Why do some animals play dead when threatened by a predator? The commonly held belief is that many animals including snakes, bison, chickens, rabbits, and, of course, opposum act dead to discourage those who would eat them. Recent research suggests that this isn't always the case. For example, the Parachromis friedrichsthalii fish acts dead in order to hunt. Smaller fish move in to take a nibble and wham! Other animals, such as hognose snakes, do exhibit what scientists call "tonic immobility" upon sensing a predator, sometimes delivering an Oscar-worthy performance. From Science News:
When a hognose snake that's facing a predator flips belly-up, its mouth opens and stays agape, sometimes oozing drops of blood. And the snake defecates or otherwise releases an unappetizing smell. "It's spectacular," says Gordon Burghardt of the University of Tennessee in Knoxville.Link
Grossly dead as the animal may look, Burghardt and Harry Greene, now at Cornell University, found that it's paying attention. Even snakes just 2 weeks old resurrect themselves sooner when a nearby human is looking away from them rather than directly at them.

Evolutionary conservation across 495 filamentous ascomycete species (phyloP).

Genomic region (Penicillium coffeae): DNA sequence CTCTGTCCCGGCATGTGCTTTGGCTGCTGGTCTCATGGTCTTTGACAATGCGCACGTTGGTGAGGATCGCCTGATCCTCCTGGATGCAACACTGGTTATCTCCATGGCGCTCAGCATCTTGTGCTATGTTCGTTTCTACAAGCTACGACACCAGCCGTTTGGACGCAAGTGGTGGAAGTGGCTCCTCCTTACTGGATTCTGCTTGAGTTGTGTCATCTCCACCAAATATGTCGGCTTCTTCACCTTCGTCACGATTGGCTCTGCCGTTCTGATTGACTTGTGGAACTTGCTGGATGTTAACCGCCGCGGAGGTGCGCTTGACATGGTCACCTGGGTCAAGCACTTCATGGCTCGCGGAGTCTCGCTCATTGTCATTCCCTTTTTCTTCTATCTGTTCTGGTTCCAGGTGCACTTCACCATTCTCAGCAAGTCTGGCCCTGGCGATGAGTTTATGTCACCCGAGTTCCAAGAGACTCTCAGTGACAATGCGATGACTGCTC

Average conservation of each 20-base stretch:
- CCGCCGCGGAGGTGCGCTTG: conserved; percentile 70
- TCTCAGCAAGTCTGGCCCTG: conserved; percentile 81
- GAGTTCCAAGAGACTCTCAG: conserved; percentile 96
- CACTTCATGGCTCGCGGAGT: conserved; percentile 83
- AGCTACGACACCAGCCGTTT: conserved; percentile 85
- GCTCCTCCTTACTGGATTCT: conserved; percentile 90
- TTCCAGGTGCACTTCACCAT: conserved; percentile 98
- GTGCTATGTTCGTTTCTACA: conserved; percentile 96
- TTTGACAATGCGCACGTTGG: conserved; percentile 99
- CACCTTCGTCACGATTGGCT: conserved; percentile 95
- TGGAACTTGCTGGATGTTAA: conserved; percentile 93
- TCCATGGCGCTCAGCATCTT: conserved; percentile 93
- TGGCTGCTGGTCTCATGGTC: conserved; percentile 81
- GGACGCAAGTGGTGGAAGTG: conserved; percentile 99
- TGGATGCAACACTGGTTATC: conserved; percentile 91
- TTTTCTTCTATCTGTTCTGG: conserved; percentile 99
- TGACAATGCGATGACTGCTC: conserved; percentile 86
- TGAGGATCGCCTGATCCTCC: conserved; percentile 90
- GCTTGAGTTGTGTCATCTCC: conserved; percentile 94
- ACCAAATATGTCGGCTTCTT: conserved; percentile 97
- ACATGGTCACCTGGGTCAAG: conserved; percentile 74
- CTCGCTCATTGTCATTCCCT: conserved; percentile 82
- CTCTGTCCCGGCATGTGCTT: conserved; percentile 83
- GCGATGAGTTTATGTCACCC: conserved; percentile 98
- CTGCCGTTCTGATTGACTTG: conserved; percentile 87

Europe's grass snake puts on an even more realistic death act, says Patrick Gregory of the University of Victoria in British Columbia. When he caught his first grass snake years ago in France, it went limp. "I thought I'd accidentally killed it," he says. A death-feigning grass snake stays in character, not flopping back to its original position after it is turned over.
The relationships among the great range of freezing behaviors have yet to be clarified. "I see them as part of a continuum," Burghardt says.
Many questions remain: Are some of the activities seizures? A mental meltdown in response to disorientation? And how do some feigners remain conscious of vital details such as the gazes of observers?
David Pescovitz is Boing Boing's co-editor/managing partner. He's also a research director at Institute for the Future. On Instagram, he's @pesco.